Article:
The International Packet Communication Consortium (IPCC) is presenting the VoIP Technology track this week, a comprehensive series of sessions looking at how real network operators have been implementing the communication systems of the future.
The objective for all the sessions, says Michael Khalilian, president and chairman, IPCC, is to look at some successes and challenges, and how service providers and vendors went about solving those challenges. These include issues in operations, security, regulation, applications and services for enterprise and residential.
Khalilians session, Migrating PSTN to SIP, will focus on actual service providers who are migrating their networks to VoIP. One of the main challenges, says Khalilian, is integration of systems and modules for VoIP. And there are multiple options for solving that challenge that we are going to be discussing at the sessions. The advantage of VoIP is that you can have different modules from different vendors in an open architecture, but that is a challenge as well. He adds, We are going to say, Here are actual implementations and here is how they have done it.
Among the presenters is Mark Richards, president of VoX Communications, a subsidiary of eLEC Communications Corp., which has built a network infrastructure using multiple vendors and Linux servers. The challenge was how to make it all work together, says Khalilian. So he used Linux as glue between vendor products and network products.
Another topic will be disaster recovery, highlighting how VoIP communications often survive a disaster when other networks fail. Other presenters are Anurag Goel, founder, executive vice president of business development and chief strategy officer of BayPackets Inc., and Farshid Mohammadi, general manager of switching at UTStarcom Inc.
From the regimes for directory infrastructure, security, interoperability and SLAs necessary for end-to-end VoIP to issues of ownership, clearing and settlement, and regulatory compliance, the session, ENUM, SIP and VoIP Interconnectivity, also organized by the IPCC, will focus on the combination of technical and business issues to establish a global directory infrastructure for VoIP.
Central to these discussions is the use of the domain name system (DNS) specifically, ENUM as the directory protocol to determine if a dialed number is VoIP, and to resolve the end-address of that number.
The discussion will focus on the economics of ENUM, a dynamic area of the industry. There are two forces at work: VoIP and regulation, says moderator Manuel Vexler, CTO of CopperCom Inc., vice president of the IPCC, and chair of the SIP Forum
Service Provider Working Group. As a result of deregulation, many companies are trying to get number blocks, especially in areas with high demand, because that can translate to money. There is value in numbers in New York City.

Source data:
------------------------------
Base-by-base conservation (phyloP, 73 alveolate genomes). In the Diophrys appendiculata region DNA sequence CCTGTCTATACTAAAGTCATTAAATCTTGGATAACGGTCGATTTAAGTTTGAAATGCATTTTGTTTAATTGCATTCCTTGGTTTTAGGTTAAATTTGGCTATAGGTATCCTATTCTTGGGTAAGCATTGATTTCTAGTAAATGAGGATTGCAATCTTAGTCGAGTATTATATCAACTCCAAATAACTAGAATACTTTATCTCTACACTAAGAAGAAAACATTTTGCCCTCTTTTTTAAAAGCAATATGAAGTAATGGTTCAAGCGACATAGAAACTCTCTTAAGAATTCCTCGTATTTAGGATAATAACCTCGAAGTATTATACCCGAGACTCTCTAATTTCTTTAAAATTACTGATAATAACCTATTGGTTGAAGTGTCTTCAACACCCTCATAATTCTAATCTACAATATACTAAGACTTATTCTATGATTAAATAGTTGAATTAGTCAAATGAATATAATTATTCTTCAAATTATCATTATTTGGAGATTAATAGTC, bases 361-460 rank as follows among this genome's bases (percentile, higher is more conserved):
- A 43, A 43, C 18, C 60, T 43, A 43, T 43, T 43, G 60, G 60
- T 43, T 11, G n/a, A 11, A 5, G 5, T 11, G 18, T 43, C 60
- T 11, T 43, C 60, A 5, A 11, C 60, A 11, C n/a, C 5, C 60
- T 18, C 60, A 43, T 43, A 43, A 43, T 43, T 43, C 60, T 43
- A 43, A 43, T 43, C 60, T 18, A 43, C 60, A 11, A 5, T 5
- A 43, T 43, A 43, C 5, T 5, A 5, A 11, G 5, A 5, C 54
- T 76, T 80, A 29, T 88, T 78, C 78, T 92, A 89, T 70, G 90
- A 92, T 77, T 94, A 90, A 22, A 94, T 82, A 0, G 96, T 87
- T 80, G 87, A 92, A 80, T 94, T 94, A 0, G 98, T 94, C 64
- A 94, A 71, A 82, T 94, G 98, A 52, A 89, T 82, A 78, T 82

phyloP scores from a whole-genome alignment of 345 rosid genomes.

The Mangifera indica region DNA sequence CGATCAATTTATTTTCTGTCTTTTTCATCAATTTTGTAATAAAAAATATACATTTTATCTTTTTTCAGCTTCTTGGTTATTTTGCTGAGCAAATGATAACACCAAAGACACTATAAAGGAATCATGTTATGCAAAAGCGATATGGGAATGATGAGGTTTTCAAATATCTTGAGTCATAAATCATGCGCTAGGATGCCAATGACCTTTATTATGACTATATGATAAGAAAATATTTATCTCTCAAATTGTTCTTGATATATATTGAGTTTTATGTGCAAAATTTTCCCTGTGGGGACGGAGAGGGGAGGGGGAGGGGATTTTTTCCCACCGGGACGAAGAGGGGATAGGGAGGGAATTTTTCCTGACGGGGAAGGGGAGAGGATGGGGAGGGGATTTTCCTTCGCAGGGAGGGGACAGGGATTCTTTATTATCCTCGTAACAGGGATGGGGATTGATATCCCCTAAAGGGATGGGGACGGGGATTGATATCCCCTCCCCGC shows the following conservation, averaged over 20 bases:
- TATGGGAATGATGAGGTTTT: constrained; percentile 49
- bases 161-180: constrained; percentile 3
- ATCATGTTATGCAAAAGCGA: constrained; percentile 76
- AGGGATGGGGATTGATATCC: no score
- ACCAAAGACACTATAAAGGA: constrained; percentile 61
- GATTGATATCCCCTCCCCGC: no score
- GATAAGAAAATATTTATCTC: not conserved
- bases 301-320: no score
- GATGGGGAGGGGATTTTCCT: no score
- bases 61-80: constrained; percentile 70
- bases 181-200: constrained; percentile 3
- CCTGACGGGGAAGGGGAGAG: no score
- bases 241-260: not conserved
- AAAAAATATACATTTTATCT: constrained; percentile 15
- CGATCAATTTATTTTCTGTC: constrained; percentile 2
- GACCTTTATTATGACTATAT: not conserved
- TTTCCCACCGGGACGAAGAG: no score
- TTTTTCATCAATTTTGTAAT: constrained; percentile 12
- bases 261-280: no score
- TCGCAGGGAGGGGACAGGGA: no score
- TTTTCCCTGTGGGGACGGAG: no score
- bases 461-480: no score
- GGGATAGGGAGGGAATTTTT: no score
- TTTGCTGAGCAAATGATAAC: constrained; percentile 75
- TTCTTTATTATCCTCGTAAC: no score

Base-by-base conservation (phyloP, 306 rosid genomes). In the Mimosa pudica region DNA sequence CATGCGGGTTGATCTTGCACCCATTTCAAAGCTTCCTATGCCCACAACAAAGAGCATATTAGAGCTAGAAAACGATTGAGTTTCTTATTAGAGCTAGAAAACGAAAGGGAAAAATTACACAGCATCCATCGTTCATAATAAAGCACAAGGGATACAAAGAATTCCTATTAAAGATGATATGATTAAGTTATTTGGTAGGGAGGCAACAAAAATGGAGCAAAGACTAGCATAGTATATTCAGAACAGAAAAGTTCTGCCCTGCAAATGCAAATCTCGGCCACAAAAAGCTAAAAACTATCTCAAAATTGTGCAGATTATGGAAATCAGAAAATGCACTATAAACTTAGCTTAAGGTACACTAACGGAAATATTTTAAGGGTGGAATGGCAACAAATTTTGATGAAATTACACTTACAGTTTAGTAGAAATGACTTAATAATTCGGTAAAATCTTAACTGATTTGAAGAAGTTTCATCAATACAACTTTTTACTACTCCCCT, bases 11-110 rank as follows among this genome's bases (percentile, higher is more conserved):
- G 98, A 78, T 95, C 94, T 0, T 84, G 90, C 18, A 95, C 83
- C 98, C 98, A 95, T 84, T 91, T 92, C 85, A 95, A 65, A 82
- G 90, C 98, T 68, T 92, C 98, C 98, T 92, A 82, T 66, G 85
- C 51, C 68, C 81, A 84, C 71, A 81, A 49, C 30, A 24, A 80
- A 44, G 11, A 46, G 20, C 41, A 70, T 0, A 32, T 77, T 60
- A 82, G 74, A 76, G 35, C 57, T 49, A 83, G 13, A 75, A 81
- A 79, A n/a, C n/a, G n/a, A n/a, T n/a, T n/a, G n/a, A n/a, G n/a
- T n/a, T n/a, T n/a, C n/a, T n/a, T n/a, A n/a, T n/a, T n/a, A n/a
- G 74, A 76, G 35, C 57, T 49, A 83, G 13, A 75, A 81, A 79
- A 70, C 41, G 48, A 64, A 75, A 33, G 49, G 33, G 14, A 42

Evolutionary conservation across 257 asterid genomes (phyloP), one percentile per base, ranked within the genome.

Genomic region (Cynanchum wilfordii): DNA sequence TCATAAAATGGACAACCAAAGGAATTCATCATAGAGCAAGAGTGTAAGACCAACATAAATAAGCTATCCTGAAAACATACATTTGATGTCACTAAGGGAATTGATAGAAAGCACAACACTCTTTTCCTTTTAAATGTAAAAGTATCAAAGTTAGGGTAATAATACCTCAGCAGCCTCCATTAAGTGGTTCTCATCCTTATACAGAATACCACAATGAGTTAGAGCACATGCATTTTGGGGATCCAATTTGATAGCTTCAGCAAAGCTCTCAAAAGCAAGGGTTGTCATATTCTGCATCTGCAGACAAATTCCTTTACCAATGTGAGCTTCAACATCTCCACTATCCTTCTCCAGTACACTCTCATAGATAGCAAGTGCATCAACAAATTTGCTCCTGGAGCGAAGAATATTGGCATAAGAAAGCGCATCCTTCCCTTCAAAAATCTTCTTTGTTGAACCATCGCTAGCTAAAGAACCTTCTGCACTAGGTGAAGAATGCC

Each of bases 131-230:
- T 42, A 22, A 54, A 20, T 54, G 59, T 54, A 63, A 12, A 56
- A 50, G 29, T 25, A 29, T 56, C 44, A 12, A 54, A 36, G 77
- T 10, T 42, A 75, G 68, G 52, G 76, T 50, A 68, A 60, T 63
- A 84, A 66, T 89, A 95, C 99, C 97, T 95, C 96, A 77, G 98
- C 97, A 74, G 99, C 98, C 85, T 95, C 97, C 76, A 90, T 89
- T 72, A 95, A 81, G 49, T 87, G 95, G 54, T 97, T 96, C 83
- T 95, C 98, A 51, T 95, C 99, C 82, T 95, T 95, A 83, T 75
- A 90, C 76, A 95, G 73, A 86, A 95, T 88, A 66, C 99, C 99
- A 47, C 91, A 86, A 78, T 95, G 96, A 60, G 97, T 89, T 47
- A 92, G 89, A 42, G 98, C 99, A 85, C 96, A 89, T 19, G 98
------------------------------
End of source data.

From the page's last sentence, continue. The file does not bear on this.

VoIP does not require the telephone numbering plan, especially for VoIP-to-VoIP calls. When you go back into the PSTN, you want to reconcile to the IP database the reference to the number, says Vexler. So there are a number of initiatives here because companies think there is value in the database.
Participating on the panel are Tom Kershaw, vice president of next-generation services for VeriSign Inc.; Mahshad Koohgoli, president of Nimcat Networks Inc.; and Dennis Morton, vice president of product commercialization at Global Crossing.
Also featured in todays VoIP Technology Track is Next Generation Operations Systems and Security, moderated by Hanafi Meleis, president and CEO of Trendium Inc., and co-chair of the IPCC, who will explore new developments and products to automate management of next-generation networks and services. The key to solving these issues often lies in the operation support system (OSS), and service-management tools and processes.
To complicate the issue further, services must work across various technologies from previous and current infrastructure to next-generation networks. Hence, TDM OSSs must be integrated with next-generation operation support systems to provide a consistent set of tools for provisioning, monitoring and troubleshooting, as well as VoIP security.
Presenting in the session will be John Wind, chief marketing officer of SipStorm Inc., a wholesale provider of converged applications and services; Anil Reddy, president and CEO at Kancharla Corp., a provider of wholesale hosted and managed VoIP services; and Payam Maveddat, vice president for Tekelec Inc., a provider of network infrastructure and applications.